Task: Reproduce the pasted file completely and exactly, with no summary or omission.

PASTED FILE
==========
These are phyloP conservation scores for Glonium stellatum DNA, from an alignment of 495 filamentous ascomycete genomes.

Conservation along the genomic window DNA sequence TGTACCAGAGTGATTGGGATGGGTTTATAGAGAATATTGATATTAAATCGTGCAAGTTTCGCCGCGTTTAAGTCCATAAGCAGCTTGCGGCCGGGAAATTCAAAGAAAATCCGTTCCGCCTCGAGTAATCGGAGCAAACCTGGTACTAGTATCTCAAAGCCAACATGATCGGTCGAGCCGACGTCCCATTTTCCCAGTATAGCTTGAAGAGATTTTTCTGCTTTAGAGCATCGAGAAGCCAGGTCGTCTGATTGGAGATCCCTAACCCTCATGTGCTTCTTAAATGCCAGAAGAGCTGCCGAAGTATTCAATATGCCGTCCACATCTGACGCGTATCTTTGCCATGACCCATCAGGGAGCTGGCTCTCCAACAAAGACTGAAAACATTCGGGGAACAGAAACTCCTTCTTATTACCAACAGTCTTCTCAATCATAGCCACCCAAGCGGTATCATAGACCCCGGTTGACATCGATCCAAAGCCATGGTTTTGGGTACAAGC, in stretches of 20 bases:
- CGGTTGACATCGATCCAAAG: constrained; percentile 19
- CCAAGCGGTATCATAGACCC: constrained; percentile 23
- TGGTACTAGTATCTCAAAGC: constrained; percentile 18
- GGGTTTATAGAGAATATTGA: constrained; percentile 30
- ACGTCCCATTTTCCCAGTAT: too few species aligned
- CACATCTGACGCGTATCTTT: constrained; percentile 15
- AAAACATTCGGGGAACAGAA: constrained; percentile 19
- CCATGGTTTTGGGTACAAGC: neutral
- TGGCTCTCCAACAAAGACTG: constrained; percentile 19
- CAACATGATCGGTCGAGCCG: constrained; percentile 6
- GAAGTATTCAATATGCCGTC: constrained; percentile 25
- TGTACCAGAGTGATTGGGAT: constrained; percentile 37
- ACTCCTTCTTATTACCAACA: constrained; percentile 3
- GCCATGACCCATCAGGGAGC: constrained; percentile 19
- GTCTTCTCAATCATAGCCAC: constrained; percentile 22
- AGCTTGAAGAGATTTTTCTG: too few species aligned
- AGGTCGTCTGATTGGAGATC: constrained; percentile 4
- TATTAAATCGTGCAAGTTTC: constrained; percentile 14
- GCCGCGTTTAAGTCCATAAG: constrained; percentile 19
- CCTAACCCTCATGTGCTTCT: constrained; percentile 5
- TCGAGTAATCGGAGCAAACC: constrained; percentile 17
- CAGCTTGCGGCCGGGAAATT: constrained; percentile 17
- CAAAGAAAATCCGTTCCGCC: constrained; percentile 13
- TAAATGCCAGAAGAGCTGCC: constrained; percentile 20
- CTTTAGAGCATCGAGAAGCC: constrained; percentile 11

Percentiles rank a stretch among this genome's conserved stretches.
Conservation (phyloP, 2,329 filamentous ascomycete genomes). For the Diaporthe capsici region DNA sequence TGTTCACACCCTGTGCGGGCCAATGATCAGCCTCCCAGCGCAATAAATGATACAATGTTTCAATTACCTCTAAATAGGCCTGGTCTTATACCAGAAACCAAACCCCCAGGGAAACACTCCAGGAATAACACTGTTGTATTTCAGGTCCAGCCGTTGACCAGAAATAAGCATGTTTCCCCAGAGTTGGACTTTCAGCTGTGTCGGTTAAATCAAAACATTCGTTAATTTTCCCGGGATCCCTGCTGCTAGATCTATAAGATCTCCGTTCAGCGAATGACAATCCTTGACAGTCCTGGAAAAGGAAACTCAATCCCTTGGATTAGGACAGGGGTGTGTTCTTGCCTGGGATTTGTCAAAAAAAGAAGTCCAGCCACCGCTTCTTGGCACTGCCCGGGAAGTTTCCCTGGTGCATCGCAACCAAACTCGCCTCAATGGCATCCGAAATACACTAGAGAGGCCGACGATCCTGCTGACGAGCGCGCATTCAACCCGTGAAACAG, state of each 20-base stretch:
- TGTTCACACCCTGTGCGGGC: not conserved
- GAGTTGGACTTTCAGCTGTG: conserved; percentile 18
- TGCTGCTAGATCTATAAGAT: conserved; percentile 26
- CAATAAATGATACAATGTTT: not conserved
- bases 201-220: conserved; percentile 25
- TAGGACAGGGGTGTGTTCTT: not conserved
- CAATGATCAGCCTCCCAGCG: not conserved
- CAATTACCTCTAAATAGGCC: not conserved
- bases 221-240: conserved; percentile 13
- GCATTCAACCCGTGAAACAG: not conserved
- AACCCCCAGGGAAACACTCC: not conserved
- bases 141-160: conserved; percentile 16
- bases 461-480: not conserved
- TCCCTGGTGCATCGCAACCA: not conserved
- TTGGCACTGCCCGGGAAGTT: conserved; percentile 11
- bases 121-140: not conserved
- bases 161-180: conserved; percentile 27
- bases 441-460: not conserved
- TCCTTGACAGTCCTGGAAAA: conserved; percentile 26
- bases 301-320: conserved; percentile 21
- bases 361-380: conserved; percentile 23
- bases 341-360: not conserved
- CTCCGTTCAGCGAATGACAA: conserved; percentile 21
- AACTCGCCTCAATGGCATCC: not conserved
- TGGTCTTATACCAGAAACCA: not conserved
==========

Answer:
These are phyloP conservation scores for Glonium stellatum DNA, from an alignment of 495 filamentous ascomycete genomes.

Conservation along the genomic window DNA sequence TGTACCAGAGTGATTGGGATGGGTTTATAGAGAATATTGATATTAAATCGTGCAAGTTTCGCCGCGTTTAAGTCCATAAGCAGCTTGCGGCCGGGAAATTCAAAGAAAATCCGTTCCGCCTCGAGTAATCGGAGCAAACCTGGTACTAGTATCTCAAAGCCAACATGATCGGTCGAGCCGACGTCCCATTTTCCCAGTATAGCTTGAAGAGATTTTTCTGCTTTAGAGCATCGAGAAGCCAGGTCGTCTGATTGGAGATCCCTAACCCTCATGTGCTTCTTAAATGCCAGAAGAGCTGCCGAAGTATTCAATATGCCGTCCACATCTGACGCGTATCTTTGCCATGACCCATCAGGGAGCTGGCTCTCCAACAAAGACTGAAAACATTCGGGGAACAGAAACTCCTTCTTATTACCAACAGTCTTCTCAATCATAGCCACCCAAGCGGTATCATAGACCCCGGTTGACATCGATCCAAAGCCATGGTTTTGGGTACAAGC, in stretches of 20 bases:
- CGGTTGACATCGATCCAAAG: constrained; percentile 19
- CCAAGCGGTATCATAGACCC: constrained; percentile 23
- TGGTACTAGTATCTCAAAGC: constrained; percentile 18
- GGGTTTATAGAGAATATTGA: constrained; percentile 30
- ACGTCCCATTTTCCCAGTAT: too few species aligned
- CACATCTGACGCGTATCTTT: constrained; percentile 15
- AAAACATTCGGGGAACAGAA: constrained; percentile 19
- CCATGGTTTTGGGTACAAGC: neutral
- TGGCTCTCCAACAAAGACTG: constrained; percentile 19
- CAACATGATCGGTCGAGCCG: constrained; percentile 6
- GAAGTATTCAATATGCCGTC: constrained; percentile 25
- TGTACCAGAGTGATTGGGAT: constrained; percentile 37
- ACTCCTTCTTATTACCAACA: constrained; percentile 3
- GCCATGACCCATCAGGGAGC: constrained; percentile 19
- GTCTTCTCAATCATAGCCAC: constrained; percentile 22
- AGCTTGAAGAGATTTTTCTG: too few species aligned
- AGGTCGTCTGATTGGAGATC: constrained; percentile 4
- TATTAAATCGTGCAAGTTTC: constrained; percentile 14
- GCCGCGTTTAAGTCCATAAG: constrained; percentile 19
- CCTAACCCTCATGTGCTTCT: constrained; percentile 5
- TCGAGTAATCGGAGCAAACC: constrained; percentile 17
- CAGCTTGCGGCCGGGAAATT: constrained; percentile 17
- CAAAGAAAATCCGTTCCGCC: constrained; percentile 13
- TAAATGCCAGAAGAGCTGCC: constrained; percentile 20
- CTTTAGAGCATCGAGAAGCC: constrained; percentile 11

Percentiles rank a stretch among this genome's conserved stretches.
Conservation (phyloP, 2,329 filamentous ascomycete genomes). For the Diaporthe capsici region DNA sequence TGTTCACACCCTGTGCGGGCCAATGATCAGCCTCCCAGCGCAATAAATGATACAATGTTTCAATTACCTCTAAATAGGCCTGGTCTTATACCAGAAACCAAACCCCCAGGGAAACACTCCAGGAATAACACTGTTGTATTTCAGGTCCAGCCGTTGACCAGAAATAAGCATGTTTCCCCAGAGTTGGACTTTCAGCTGTGTCGGTTAAATCAAAACATTCGTTAATTTTCCCGGGATCCCTGCTGCTAGATCTATAAGATCTCCGTTCAGCGAATGACAATCCTTGACAGTCCTGGAAAAGGAAACTCAATCCCTTGGATTAGGACAGGGGTGTGTTCTTGCCTGGGATTTGTCAAAAAAAGAAGTCCAGCCACCGCTTCTTGGCACTGCCCGGGAAGTTTCCCTGGTGCATCGCAACCAAACTCGCCTCAATGGCATCCGAAATACACTAGAGAGGCCGACGATCCTGCTGACGAGCGCGCATTCAACCCGTGAAACAG, state of each 20-base stretch:
- TGTTCACACCCTGTGCGGGC: not conserved
- GAGTTGGACTTTCAGCTGTG: conserved; percentile 18
- TGCTGCTAGATCTATAAGAT: conserved; percentile 26
- CAATAAATGATACAATGTTT: not conserved
- bases 201-220: conserved; percentile 25
- TAGGACAGGGGTGTGTTCTT: not conserved
- CAATGATCAGCCTCCCAGCG: not conserved
- CAATTACCTCTAAATAGGCC: not conserved
- bases 221-240: conserved; percentile 13
- GCATTCAACCCGTGAAACAG: not conserved
- AACCCCCAGGGAAACACTCC: not conserved
- bases 141-160: conserved; percentile 16
- bases 461-480: not conserved
- TCCCTGGTGCATCGCAACCA: not conserved
- TTGGCACTGCCCGGGAAGTT: conserved; percentile 11
- bases 121-140: not conserved
- bases 161-180: conserved; percentile 27
- bases 441-460: not conserved
- TCCTTGACAGTCCTGGAAAA: conserved; percentile 26
- bases 301-320: conserved; percentile 21
- bases 361-380: conserved; percentile 23
- bases 341-360: not conserved
- CTCCGTTCAGCGAATGACAA: conserved; percentile 21
- AACTCGCCTCAATGGCATCC: not conserved
- TGGTCTTATACCAGAAACCA: not conserved